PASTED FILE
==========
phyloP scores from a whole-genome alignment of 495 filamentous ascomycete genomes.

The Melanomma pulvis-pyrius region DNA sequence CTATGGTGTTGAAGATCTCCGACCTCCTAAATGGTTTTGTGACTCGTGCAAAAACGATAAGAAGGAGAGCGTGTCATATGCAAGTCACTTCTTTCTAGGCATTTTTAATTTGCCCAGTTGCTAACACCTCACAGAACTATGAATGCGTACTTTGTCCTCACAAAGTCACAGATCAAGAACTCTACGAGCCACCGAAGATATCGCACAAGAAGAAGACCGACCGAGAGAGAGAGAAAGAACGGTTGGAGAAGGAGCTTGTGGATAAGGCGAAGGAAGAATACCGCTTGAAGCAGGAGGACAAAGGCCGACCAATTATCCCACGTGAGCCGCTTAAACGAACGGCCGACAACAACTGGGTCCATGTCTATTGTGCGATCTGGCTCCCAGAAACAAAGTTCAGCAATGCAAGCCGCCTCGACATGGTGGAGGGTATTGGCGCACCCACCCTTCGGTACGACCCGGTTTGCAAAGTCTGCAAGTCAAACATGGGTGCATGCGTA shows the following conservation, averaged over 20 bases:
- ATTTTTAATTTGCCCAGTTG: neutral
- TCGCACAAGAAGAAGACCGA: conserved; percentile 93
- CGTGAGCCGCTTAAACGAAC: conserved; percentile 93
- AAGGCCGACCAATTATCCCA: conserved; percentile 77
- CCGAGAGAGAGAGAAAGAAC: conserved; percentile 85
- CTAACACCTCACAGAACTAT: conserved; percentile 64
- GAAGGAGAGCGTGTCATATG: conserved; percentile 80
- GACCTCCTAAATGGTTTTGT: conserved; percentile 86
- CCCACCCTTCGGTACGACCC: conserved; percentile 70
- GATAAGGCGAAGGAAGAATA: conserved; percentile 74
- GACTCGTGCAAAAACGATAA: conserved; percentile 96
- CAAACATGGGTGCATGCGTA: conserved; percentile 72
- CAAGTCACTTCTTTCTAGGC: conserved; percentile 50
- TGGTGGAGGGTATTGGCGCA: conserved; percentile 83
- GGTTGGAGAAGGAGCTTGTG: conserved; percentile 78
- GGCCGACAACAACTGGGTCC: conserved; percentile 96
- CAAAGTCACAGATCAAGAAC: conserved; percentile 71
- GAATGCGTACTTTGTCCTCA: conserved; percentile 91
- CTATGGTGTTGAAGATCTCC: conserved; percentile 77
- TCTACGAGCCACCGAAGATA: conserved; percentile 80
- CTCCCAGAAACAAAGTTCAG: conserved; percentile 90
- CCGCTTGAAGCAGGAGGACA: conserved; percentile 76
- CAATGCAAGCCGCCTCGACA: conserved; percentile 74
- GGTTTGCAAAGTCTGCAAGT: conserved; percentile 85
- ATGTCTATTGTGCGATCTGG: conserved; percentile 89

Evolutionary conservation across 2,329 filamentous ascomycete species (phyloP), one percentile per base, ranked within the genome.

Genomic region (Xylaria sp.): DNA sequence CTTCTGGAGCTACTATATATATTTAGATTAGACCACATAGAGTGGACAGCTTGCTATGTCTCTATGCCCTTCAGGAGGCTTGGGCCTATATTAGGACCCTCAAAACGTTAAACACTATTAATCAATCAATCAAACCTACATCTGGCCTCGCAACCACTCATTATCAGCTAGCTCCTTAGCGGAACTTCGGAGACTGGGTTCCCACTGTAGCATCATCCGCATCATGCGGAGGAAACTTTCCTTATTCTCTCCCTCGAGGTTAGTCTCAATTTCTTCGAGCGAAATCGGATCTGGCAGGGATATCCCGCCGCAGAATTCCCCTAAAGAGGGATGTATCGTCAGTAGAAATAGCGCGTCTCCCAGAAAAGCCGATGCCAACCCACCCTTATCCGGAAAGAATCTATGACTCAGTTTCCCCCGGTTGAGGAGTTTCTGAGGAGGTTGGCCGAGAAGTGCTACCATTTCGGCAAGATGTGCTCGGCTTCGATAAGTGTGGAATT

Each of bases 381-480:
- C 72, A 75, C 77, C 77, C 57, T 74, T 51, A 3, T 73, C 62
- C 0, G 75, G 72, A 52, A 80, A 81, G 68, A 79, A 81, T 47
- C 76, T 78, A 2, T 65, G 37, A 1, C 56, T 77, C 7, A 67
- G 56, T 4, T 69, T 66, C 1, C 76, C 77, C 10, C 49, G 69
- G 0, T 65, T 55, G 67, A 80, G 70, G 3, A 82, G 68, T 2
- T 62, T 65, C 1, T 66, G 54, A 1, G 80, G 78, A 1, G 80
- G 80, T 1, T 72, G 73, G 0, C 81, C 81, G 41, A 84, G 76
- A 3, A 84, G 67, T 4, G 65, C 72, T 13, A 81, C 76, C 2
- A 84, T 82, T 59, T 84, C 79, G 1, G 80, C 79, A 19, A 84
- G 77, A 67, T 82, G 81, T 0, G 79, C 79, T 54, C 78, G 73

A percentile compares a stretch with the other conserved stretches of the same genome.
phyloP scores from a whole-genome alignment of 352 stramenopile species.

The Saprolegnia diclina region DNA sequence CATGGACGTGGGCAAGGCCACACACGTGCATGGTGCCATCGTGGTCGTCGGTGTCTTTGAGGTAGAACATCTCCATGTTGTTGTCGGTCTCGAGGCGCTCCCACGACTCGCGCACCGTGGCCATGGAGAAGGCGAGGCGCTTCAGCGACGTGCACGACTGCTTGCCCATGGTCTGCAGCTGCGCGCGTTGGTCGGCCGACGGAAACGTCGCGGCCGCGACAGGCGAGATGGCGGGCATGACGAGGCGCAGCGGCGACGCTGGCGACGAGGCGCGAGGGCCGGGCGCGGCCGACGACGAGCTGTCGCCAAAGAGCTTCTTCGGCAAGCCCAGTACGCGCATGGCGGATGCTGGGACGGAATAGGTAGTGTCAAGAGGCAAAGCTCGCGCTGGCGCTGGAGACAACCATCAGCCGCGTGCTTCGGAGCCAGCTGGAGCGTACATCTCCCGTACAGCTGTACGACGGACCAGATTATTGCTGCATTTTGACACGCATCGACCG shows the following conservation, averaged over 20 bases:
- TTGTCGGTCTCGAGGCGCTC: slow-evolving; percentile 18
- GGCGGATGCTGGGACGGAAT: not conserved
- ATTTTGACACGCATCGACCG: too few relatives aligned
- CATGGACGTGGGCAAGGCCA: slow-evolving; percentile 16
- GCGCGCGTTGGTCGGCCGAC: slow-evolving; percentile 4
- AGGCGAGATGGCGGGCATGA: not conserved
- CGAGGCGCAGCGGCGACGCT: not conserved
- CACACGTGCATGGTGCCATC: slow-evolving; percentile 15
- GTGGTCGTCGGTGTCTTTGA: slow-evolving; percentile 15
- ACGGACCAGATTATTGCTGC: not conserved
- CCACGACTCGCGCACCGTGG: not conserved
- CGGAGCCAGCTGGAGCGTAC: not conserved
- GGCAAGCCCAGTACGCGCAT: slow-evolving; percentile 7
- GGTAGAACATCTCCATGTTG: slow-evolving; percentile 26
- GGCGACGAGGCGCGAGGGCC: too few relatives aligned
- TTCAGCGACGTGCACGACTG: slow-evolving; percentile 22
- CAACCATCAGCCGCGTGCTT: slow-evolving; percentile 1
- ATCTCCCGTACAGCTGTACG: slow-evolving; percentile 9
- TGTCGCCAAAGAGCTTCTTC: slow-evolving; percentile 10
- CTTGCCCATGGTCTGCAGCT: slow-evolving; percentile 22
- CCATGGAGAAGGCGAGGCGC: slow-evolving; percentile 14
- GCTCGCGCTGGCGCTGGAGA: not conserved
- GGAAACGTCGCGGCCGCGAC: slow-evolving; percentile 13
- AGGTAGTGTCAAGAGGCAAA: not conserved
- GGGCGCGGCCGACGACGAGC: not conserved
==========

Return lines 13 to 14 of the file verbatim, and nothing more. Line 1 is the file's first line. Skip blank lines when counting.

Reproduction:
- GACTCGTGCAAAAACGATAA: conserved; percentile 96
- CAAACATGGGTGCATGCGTA: conserved; percentile 72